CALGARY – ‘Smart’ is a five-letter word which may not be worth much on a scrabble board but it certainly describes the game’s best players.
Researchers at the University of Calgary are looking at exactly what makes these players so good.
So far, researchers have discovered they’re more adept at distinguishing legitimate words from nonsense words – 20 per cent faster than an ordinary undergraduate student.
Unlike most people, they don’t necessarily need to know the meaning of words to decide whether or not they are real.
“They were able to sort of de-emphasize the contribution of meanings. They didn’t need to rely on it as much. They could just make the decision based on sight alone,” says Ian Hargreaves, PhD candidate in Psychology and the lead researcher on the study.
Researchers also discovered scrabble players are better able to read words displayed vertically, top-to-down, which of course is how many words appear on the board.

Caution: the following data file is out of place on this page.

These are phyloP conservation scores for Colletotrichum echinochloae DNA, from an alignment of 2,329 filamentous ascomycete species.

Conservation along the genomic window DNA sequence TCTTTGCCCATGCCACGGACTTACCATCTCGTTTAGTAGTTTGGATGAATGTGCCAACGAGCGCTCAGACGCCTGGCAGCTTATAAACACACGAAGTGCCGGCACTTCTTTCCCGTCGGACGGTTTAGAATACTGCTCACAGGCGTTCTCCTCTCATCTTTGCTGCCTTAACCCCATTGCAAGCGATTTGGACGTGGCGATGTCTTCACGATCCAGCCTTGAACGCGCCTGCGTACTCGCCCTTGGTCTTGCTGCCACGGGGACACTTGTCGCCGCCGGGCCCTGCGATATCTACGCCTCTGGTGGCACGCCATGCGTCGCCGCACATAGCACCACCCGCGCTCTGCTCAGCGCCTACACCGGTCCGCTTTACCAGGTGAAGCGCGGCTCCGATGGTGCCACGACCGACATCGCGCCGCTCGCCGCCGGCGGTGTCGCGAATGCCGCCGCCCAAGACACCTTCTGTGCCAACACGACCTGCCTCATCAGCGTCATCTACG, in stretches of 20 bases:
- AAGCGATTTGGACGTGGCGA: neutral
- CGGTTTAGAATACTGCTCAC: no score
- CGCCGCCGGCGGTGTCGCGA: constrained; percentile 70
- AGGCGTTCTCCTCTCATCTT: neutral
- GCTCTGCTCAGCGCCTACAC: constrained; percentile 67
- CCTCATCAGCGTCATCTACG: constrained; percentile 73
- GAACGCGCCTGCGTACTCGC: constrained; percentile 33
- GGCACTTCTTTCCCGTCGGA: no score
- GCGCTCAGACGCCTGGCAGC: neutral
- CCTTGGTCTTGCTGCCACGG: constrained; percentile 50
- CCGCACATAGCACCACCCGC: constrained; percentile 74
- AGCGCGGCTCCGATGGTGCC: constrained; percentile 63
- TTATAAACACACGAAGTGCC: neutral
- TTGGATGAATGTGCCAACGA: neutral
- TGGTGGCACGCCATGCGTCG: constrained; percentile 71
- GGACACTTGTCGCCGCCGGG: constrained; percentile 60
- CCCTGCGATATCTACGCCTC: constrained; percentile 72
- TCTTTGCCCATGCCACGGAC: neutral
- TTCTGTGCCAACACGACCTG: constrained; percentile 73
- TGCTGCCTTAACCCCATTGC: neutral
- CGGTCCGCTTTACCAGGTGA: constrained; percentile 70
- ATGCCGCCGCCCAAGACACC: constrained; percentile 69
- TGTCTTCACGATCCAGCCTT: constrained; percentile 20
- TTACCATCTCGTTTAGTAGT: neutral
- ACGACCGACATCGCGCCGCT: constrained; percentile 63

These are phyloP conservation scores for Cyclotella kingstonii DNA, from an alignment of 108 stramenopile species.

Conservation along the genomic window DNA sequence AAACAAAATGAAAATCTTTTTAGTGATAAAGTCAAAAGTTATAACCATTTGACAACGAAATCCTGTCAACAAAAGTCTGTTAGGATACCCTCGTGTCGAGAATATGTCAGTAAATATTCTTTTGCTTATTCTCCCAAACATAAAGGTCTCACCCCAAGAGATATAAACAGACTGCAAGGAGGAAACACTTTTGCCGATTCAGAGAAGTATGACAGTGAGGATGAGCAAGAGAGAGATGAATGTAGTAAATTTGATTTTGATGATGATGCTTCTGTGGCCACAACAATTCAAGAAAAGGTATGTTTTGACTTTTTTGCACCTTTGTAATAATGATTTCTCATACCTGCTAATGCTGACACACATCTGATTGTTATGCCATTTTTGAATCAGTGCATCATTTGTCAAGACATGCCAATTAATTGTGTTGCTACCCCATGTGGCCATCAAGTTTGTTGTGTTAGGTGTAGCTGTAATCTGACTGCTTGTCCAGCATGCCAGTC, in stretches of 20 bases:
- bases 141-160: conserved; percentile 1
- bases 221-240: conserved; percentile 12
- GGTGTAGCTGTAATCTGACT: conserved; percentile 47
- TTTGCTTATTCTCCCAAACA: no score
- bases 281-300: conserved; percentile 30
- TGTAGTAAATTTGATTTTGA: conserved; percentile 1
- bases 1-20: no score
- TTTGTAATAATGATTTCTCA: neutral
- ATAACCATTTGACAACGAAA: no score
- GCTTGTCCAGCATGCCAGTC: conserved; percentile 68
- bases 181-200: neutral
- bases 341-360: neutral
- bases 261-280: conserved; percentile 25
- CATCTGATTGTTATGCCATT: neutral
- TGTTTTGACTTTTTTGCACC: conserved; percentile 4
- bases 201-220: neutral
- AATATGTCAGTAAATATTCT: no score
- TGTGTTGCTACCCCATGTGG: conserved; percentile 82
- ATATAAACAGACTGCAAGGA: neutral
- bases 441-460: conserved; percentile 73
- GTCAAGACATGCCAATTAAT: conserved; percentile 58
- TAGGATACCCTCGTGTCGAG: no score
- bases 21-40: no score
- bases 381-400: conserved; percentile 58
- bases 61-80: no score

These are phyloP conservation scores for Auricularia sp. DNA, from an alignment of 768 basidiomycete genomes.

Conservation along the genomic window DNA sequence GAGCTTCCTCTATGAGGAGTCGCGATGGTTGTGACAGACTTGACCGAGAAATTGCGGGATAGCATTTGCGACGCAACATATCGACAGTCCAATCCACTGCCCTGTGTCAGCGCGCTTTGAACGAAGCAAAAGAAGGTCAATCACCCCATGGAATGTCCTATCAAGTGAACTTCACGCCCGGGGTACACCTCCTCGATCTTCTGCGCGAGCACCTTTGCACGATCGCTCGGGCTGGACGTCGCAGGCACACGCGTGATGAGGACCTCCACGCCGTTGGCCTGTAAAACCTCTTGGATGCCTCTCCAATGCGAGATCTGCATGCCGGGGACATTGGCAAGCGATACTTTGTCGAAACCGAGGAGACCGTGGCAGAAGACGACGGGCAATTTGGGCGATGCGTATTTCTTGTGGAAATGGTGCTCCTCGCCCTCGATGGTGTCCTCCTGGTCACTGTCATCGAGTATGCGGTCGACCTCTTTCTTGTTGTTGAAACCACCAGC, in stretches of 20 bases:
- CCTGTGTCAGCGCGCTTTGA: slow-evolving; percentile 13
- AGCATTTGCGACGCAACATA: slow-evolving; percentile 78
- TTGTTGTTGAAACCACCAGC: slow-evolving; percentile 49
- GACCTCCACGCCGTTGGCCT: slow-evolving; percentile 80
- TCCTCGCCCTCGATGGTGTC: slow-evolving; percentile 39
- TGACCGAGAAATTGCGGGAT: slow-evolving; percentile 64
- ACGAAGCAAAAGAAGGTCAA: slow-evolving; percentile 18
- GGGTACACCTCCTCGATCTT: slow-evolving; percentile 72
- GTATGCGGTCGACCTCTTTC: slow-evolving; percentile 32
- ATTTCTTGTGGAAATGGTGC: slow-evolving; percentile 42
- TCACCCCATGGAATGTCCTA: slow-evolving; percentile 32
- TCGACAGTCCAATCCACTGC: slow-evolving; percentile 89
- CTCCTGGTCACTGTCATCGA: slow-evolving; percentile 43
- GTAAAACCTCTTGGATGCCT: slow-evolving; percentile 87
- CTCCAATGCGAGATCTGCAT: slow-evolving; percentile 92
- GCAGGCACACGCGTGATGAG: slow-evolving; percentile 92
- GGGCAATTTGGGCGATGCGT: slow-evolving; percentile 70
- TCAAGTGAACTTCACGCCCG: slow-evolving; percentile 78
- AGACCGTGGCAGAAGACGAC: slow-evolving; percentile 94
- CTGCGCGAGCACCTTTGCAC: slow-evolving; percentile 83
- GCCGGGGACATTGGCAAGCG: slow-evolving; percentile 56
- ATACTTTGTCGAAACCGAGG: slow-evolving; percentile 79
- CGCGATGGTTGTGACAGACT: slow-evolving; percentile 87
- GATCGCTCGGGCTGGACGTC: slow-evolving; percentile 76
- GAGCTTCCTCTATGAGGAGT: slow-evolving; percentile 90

Players’ skills are developed from hours of playing the game and getting a leg up by perusing scrabble dictionaries.
“To us, we’re interested in how people process language and so to us these people are real experts. The time and effort they put into scrabble has really changed their brains,” says Dr. Penny Pexman, a professor of psychology at the university.
The average person has a vocabulary of approximately 40,000 words. An accomplished scrabble player knows over 150,000.
The University of Calgary scrabble study has been published in Memory and Cognition, a prestigious journal of psychology.
You can read and download the study below: